Finding the best bit for a horse is vital for the following reasons: 

Enhances Communication

Horse bits play an important role in the lives of horses and their riders. It allows the rider to connect the harness through the veins. When this happens, communication is sent quickly to the horse leading to a quick response. Also, you can achieve communication if your horse accepts the bit.


Controlling a horse is not as easy as many people think. It requires cooperation between the horse and the owner. The bit, bridle, and reins work together to control the horse’s head and send signals to the rider. 

Horse Bits in Order of Harshness

There are many types of horse bits. Each horse bit is designed with different specifications to suit different breeds. The bits are classified into either gentle, intermediate, or advanced. If you are searching for a horse bit, check out the following horse bits in order of harshness. From this list, you will get the one suitable for your horse.

Colt Bit

Colts are low-leverage bits that offer a loose side pull with large rings for lighter contact. This bit resembles a Mullen’s mouth but exhibits short shanks, enhancing a mild curb action. When at rest, the grazing bit’s mouthpiece portrays a slight curve to reduce pressure on the tongue.

What You Should Know About the Colt Bit

  • Also known as a colt-starting bit.
  • Applies mild and evenly-distributed pressure across tongue and jaw.
  • Has severe effects when used roughly.
Best Suited For
  • Western disciplines.
  • Trail rides.
  • Green horses.
  • Beginner riders.

Cathedral, Spoon, Spade, and Correction Bits

These curb bits feature a mouthpiece with a large, narrow port in the middle. At some point, the port’s top may flatten out to a small or significant degree.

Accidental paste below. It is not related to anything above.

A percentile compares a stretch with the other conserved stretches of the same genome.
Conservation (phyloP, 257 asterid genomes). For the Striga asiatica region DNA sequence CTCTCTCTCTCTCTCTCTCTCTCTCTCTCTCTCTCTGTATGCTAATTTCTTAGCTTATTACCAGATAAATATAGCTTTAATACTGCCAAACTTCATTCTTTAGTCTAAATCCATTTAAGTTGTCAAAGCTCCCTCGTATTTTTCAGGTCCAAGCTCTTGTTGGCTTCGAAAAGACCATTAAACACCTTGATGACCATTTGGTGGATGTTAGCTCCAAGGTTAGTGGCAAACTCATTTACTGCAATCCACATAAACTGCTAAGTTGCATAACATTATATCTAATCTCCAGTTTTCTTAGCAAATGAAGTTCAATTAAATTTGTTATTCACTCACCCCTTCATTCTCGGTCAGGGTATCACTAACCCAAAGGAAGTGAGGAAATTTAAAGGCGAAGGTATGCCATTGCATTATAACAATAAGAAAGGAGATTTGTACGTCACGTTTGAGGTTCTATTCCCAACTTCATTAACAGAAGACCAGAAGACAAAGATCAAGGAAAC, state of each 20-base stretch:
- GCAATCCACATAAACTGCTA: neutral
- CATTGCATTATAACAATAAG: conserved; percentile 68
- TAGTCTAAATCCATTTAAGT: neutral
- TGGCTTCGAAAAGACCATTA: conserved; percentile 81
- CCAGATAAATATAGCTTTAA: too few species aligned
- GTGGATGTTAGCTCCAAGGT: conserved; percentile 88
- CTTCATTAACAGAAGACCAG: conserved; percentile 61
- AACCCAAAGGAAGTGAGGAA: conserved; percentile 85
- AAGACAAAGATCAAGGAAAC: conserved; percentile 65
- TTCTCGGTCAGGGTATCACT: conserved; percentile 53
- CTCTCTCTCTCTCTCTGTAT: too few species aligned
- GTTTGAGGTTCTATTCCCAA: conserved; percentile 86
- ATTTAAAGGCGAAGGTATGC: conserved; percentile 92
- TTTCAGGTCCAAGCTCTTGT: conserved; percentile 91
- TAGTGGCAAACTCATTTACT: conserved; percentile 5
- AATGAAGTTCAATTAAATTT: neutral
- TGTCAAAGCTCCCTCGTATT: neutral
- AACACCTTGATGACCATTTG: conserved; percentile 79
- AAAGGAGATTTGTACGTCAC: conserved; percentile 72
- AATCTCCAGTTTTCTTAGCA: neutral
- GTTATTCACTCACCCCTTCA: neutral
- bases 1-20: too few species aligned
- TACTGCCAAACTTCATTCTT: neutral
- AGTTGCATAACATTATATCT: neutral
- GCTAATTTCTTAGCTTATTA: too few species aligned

What You Should Know about Cathedral, Spoon, Spade, and Correction Bits

  • They have a roller under the port to help the horse relax its jaw.
  • The horse should pick up and hold the bit in the mouth.
  • Mouthpieces are either solid or swiveled.
  • Larger ports are more severe.
Best Suited For
  • Advanced riders and horses.
  • Western disciplines.

Gag Bits

Closing the list of the common types of horse bits are the Gag bits. Gag bits have a similar appearance to a snaffle bit; a mouthpiece and a ring on either side. Also, they are somehow similar to the pelham and double bridle bit, but the gag bit has no curb strap. 

However, each ring has two holes on top and bottom for gaga cheek pieces to feed through. These bits are mainly used in horses that need training or the ones that are strong pullers. They also help elevate a horse that is heavy on its front head. 

Occasionally, gag bits are seen in a sliding mouthpiece on a shanked-in Western-style competition. These bits might look slightly different, but they all rely on a significant amount of leverage. 

What You Should Know About Gag Bits

  • Placing the reins further away from the mouthpiece to obtain stronger leverage.
Best Suited For
  • Advanced horses and riders
  • Horses that are poor in stopping


A Kimberwick is a curb bit with two slots for reins and different mouthpieces. It often features an unjointed bar with a port in the middle.

What You Should Know About Kimberwick Bit

  • A low port is milder than a high port.
  • Use a lower rein slot for more leverage and an upper rein slot for more direct action.
  • Horses love it because it is comfortable and offers adequate space for the tongue.
  • It should be used with a curb chain.
  • It is not used in Western shows.
Best Suited For
  • Horses that are poor at stopping.
  • Equines that like to lift their heads.
  • Horses with or under training.
  • Riders with independent hands.

Loose Ring French Link Snaffle

A French link is a type of snaffle with two joints in the center of the mouthpiece, connected via a lozenge. Generally, these bits are the most commonly used for riding horses. They consist of a bit mouthpiece and a ring on either side which acts with direct pressure. 

These bits enhance accessible communication, thus suitable for beginners and training young horse riders. Among the category of snaffles, it is the mildest snaffle bit. It works best to produce a gentle action when paired with an O-ring or loose ring cheekpiece.

What You Should Know about the Loose Ring French Link Snaffle

  • Lozenge made of copper stimulates salivation and a softer jaw.